Transitioning Phase 1: Be a serious writer
Why is it that I never considered applying for a serious writing job when I was much younger? I had better grasp of grammar and style back then. Now my writing reads like a technical book or a research journal. *Sigh*
I was already thinking of getting into publishing when my sister, who’s a Beauty & Fashion columnist at the Philippine Online Chronicles (POC) foisted me onto the e-zine because she had so many topics to cover. Truth be told, I had dreamed of writing for POC but I had wanted to contribute to the LGBT section of it. (Haha! I have straight friends who write in gay lingo over there.) Of course, I was intimidated by the roster of columnists in that section because some of them actually are Palanca Awardees.
But I got into the Beauty & Fashion section — despite my wanting only things that are natural and organic — because I noticed that my blog, which started out as a repository of geek thoughts (see earlier archives), suddenly was awash with food and beauty topics last year. At least, if I were to be a columnist for the Beauty section, I can stash all my kikay thoughts over there instead of letting them take over this blog and dominate my geekery. With this arrangement, I get the geek back and I don’t have to give up wanting to feel like a girl. (Don’t worry, I will still try to maintain the balance by consciously alternating geek and kikay posts on this blog.)
Anyhoo, my first article went up last Sunday:
Click image to view the full article.
I must admit, I wasn’t that interested in styling. That’s my sister’s job. She laments the fact that I am a jeans and sneakers girl. (Hey, I worked for the gaming industry a few years back so don’t knock it! Haha!) I saw my first assignment as a challenge, however. I ended up finding MY kind of stylist: Carson Kressley, an accomplished multidisciplinarian who just happens to be flamboyantly gay. (I love it when people mix and match professional fields that are seemingly unrelated. In his case, he’s into Finance and Fine Arts. Both disciplines manifest themselves in his fashion sensibilities. Read more about Carson Kressley here.)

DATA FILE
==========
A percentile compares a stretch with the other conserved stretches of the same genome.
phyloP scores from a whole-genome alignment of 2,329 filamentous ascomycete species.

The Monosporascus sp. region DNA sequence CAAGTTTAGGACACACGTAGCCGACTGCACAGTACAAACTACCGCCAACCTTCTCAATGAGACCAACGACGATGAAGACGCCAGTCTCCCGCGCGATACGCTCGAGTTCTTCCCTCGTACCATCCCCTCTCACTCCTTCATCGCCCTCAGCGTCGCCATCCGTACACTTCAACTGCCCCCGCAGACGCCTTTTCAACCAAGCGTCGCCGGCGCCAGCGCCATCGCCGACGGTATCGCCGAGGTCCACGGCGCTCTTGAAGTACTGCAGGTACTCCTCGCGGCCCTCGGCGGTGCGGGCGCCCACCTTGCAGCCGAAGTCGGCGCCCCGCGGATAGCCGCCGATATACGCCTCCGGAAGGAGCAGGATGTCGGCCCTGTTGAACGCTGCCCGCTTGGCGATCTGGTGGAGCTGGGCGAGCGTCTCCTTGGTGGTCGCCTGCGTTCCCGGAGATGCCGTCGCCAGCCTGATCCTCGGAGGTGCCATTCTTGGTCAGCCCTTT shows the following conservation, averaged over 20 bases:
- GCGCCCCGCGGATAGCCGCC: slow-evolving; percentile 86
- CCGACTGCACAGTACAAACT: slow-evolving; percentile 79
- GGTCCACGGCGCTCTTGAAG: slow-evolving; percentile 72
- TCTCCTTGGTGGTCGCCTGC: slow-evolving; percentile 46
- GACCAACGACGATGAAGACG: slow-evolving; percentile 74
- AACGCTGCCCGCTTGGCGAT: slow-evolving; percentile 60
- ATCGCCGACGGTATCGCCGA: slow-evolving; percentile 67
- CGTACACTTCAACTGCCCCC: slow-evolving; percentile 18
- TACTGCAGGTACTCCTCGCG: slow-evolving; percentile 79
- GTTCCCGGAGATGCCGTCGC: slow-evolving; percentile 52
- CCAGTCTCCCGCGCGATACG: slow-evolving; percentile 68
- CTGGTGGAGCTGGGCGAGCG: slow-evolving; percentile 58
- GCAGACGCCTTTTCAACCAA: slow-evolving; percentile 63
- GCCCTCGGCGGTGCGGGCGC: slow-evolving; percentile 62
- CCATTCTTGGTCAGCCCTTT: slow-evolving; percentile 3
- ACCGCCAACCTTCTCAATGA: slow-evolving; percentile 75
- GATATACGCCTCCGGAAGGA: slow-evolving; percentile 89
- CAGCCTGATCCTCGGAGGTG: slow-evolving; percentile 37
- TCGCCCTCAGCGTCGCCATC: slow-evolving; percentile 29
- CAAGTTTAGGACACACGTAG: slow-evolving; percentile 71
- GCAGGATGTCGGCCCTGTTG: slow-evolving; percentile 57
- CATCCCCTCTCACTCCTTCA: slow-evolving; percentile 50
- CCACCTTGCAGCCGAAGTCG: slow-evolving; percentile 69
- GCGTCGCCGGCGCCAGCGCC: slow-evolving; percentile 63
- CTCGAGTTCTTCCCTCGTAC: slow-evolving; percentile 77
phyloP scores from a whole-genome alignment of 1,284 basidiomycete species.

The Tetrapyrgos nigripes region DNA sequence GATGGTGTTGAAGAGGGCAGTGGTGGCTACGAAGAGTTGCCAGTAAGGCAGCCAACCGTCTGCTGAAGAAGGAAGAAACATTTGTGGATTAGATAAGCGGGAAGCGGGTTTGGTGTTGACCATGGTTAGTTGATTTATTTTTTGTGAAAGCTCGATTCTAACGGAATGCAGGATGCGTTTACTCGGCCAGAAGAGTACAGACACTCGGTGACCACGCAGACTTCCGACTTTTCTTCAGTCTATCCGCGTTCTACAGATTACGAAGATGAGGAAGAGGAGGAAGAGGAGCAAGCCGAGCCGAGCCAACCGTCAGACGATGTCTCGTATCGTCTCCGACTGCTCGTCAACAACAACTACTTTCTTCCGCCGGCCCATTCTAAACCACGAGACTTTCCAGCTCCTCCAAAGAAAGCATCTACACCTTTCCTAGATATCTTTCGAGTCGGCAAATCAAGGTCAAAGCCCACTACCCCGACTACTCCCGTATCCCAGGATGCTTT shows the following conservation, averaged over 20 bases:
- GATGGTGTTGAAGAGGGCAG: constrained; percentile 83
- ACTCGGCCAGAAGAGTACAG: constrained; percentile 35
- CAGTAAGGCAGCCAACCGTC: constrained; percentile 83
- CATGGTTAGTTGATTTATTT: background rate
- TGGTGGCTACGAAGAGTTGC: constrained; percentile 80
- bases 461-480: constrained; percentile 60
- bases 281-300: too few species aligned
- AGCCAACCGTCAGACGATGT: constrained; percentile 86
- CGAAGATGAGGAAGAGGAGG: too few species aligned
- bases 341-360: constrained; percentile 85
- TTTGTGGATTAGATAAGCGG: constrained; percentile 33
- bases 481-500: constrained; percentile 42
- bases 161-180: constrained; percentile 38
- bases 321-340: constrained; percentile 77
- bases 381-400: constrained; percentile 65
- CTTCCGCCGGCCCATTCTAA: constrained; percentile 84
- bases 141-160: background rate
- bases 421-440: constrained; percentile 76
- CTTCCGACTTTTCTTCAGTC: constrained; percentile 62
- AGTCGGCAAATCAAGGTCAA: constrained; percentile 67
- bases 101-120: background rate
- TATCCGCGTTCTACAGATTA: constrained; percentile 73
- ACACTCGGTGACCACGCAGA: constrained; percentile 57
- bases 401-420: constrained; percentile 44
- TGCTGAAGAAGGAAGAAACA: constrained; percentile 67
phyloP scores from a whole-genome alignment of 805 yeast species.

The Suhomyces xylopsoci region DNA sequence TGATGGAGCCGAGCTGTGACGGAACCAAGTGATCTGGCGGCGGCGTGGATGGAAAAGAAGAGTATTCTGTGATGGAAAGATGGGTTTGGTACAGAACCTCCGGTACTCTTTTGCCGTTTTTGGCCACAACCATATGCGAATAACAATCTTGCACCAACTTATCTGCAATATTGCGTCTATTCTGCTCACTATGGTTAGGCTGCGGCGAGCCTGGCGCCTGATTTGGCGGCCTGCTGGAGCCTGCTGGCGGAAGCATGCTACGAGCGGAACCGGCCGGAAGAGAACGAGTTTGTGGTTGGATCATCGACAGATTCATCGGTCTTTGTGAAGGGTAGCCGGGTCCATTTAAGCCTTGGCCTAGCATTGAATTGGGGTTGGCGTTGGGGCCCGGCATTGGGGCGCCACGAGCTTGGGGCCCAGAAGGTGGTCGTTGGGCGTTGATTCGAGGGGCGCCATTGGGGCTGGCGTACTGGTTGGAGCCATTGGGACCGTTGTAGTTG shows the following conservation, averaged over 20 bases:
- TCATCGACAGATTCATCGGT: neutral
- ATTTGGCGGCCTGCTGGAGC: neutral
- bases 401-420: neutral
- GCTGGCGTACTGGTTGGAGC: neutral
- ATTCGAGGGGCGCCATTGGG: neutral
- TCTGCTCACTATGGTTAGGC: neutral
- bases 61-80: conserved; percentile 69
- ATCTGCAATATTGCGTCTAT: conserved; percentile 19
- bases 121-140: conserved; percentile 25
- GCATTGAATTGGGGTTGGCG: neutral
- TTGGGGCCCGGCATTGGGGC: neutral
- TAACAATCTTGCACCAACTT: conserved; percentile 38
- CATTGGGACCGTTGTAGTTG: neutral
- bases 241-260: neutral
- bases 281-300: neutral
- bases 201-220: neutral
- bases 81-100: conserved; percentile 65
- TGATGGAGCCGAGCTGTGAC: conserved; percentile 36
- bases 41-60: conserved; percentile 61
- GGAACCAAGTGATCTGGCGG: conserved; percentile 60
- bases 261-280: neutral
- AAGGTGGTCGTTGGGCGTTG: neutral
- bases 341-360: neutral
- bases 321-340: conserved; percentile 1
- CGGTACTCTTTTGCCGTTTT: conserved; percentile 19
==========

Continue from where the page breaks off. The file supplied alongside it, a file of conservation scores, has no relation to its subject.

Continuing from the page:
I definitely enjoyed writing this article and I look forward to writing more for The Philippine Online Chronicles. My second article will be published sometime this week. Do watch out for it.
On leaving the academe.
My Mom asked me why I don’t try out for the international school that’s sitting a few blocks away from our house. They already contacted me before but at that time, I thought that I’d be spending the rest of 2011 with my previous institution. Things went into motion and suddenly, two paths cracked open and I found myself faced with two options: to go back to the gaming industry or go back to the web, which had been calling me incessantly since late last year.
Financially speaking, the web offers so much. Academically speaking, however, I know that I should be in the game industry. My dissertation falls under Game Studies.
My Mom then asked if I wanted to remain an educator. I told her that I can’t go back until I’ve replenished my knowledge. The thing about this vocation (and I consider it a vocation because you’re in it for the “love of” and not for the money) is that when it’s the only thing you do, you end up transferring so much knowledge without gaining anything back. An educator also needs to be a practitioner, so that s/he doesn’t stagnate. S/he owes it to her/his students.
And that’s why I need to go back: Theory cannot be forged without practice, and practice becomes unwieldy without theory. So now I’m looking forward to Phase 2 of my transition. I do hope my readers remain with me even when I start posting about gaming (outside of The Otaku Fridge) again.